Corrosion and Corruption

Is corrosion just part of life?

Photo: Mark Buckawiki. Source: Public Domain Project.

I’ve bought a couple older cars. When I check out a used car, one of the things I look for is corrosion on the battery. There’s blueish copper salt that forms on a battery’s positive terminal, or there’s a white powder that grows on the negative terminal. Both are signs that there can be problems with the electrical system. If left to itself, corrosion grows, eventually making it hard or even impossible to start the car. Corrosion doesn’t conduct electricity very well.

Corrosion is a fact of life with car batteries. It forms because the potential power in the battery leaks out onto the terminals. Coating the terminals with petroleum jelly or some other protective device can help, like those plastic covers over the terminals on newer cars. But eventually, the chemicals leach out and degrade the connection. If the corrosion gets into the battery cable, it may need to be replaced.

Corrosion in a car battery is like corruption in public life. The influence that comes with political power and financial success can be corrosive. From the ancient Greeks onward, people have explored the corrosive effects of power. Homer’s Iliad is based on a conflict between Achilles and Agamemnon, a conflict that started because Agamemnon used his position as ruler to steal Achilles’s girlfriend. Achilles went on strike, and thousands of Greek soldiers died as a result. When power corrodes personal and public relationships, they don’t conduct very well. The result can be disastrous.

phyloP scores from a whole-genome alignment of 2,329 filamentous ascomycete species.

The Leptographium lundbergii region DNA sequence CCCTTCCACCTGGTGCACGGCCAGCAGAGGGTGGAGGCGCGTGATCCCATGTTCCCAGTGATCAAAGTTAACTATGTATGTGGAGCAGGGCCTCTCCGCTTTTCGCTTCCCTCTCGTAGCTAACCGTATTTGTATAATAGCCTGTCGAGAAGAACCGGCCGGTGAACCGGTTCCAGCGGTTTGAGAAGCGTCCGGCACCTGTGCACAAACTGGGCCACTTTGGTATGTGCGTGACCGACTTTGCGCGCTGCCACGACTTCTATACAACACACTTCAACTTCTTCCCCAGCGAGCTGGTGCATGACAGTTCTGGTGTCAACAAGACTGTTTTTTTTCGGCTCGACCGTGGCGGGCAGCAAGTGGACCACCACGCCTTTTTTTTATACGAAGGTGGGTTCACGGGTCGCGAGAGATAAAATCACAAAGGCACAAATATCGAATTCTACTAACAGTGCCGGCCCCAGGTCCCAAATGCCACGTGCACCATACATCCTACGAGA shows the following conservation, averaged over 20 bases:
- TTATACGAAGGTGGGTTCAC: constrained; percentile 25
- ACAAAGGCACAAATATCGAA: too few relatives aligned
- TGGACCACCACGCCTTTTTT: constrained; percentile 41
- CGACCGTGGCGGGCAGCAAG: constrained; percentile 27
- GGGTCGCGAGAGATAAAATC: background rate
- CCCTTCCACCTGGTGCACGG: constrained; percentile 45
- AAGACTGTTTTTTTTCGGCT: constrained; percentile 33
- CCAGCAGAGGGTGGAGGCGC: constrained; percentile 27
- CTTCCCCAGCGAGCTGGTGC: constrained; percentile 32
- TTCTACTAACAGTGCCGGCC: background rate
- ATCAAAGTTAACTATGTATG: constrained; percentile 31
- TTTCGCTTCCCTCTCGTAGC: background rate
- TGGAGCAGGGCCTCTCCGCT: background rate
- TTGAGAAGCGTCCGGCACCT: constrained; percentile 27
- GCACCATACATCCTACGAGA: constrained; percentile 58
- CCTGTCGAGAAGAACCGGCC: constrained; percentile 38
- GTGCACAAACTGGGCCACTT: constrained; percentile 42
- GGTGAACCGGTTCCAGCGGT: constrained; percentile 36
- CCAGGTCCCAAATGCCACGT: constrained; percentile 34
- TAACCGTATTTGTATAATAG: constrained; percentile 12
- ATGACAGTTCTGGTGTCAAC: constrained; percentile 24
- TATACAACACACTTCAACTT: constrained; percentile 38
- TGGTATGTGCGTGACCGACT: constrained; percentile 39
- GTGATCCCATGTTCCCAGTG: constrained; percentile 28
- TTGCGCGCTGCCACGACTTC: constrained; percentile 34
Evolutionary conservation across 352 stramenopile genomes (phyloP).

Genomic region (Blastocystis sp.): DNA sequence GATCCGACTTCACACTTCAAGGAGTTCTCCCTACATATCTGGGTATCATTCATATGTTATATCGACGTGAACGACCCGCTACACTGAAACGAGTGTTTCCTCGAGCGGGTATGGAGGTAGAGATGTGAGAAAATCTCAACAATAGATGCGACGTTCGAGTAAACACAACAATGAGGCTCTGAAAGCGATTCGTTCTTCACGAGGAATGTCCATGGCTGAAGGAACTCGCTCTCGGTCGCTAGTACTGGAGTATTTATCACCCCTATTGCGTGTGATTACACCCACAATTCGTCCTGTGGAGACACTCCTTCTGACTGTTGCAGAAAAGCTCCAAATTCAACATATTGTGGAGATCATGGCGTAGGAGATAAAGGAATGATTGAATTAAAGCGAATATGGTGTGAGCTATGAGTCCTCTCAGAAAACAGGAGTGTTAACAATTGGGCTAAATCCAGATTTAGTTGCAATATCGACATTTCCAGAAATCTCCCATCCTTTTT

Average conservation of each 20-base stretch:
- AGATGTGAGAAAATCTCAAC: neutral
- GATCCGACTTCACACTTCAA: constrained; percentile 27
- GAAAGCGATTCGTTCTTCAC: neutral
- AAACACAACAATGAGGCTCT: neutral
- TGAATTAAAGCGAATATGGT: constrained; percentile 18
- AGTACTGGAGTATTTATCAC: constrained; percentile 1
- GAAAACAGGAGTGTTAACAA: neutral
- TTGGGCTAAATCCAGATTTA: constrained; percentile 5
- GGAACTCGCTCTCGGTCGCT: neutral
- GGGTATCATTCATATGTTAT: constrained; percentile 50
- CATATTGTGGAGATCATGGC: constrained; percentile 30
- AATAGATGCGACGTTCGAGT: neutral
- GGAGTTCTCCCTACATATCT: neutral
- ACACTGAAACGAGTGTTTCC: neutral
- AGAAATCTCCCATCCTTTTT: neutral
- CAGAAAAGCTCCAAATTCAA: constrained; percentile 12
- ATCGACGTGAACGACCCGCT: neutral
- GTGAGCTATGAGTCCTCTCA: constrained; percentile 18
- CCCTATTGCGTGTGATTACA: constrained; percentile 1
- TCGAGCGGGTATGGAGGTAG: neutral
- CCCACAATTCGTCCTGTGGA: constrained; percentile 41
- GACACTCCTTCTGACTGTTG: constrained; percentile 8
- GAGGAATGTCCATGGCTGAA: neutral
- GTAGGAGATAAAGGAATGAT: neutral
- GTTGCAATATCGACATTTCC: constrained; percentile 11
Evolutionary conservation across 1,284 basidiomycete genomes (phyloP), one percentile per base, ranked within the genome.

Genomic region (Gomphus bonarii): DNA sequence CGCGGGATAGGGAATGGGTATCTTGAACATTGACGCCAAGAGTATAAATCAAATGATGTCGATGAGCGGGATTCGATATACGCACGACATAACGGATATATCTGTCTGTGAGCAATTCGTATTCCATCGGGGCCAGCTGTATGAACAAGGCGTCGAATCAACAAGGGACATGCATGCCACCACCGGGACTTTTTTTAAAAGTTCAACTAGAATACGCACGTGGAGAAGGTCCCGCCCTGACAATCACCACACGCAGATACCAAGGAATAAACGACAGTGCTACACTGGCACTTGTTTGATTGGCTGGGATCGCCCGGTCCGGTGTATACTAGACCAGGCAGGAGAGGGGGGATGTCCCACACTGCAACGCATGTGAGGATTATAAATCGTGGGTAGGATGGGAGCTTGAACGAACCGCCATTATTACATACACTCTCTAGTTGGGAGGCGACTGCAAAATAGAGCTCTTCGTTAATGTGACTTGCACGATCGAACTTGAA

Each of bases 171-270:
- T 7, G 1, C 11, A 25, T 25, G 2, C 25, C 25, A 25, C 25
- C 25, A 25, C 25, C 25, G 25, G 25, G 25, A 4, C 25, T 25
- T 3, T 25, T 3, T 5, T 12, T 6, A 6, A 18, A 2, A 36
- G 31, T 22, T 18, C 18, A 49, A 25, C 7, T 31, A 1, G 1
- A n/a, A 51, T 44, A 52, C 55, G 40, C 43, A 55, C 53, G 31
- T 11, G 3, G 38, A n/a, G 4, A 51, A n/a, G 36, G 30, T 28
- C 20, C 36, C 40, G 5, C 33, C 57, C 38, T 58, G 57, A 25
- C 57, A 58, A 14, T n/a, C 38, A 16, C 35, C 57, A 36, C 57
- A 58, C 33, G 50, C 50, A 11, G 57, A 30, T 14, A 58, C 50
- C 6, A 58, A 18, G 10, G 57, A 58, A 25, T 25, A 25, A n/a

Scene from the Iliad on ancient pottery. Source: Wikimedia

When we’re investing, one thing we look for is signs of relational corrosion in the management team. Insider loans, excessive compensation, early promotion of family members – these are all signs of rent-seeking, treating a company like it’s the manager’s personal piggy-bank. Companies led by self-serving executives won’t do very well, in the long run. They can’t attract the best talent, even if they offer a lot of money. The best don’t come for money.

Unless checked by customs and institutions, power and money leak out and corrode the personal networks that make a company work. They may cover the terminals, but we should always check the connections.

Douglas R. Tengdin, CFA

Charter Trust Company

“The Best Trust Company in New England”

By |2019-01-17T07:14:43-04:00January 17th, 2019|Global Market Update|0 Comments

About the Author:

Mr. Tengdin is the Chief Investment Officer at Charter Trust Company and author of “The Global Market Update”. The audio version of each post can be heard on radio stations throughout New England every weekday. Mr. Tengdin graduated from Dartmouth College, Magna Cum Laude. He received his Master of Arts from Trinity Divinity School, Magna Cum Laude and received his Chartered Financial Analyst (CFA) designation in 1992. Mr. Tengdin has been managing investment portfolios for over 30 years, working for Bank of Boston, State Street Global Advisors, Citibank – Tunisia, and Banknorth Group. Throughout his career, Mr. Tengdin has emphasized helping clients manage their financial risks in difficult environments where they can profit from investing in diverse assets in diverse settings. - Leave a comment if you have any questions—I read them all! - And Follow me on Twitter @GlobalMarketUpd

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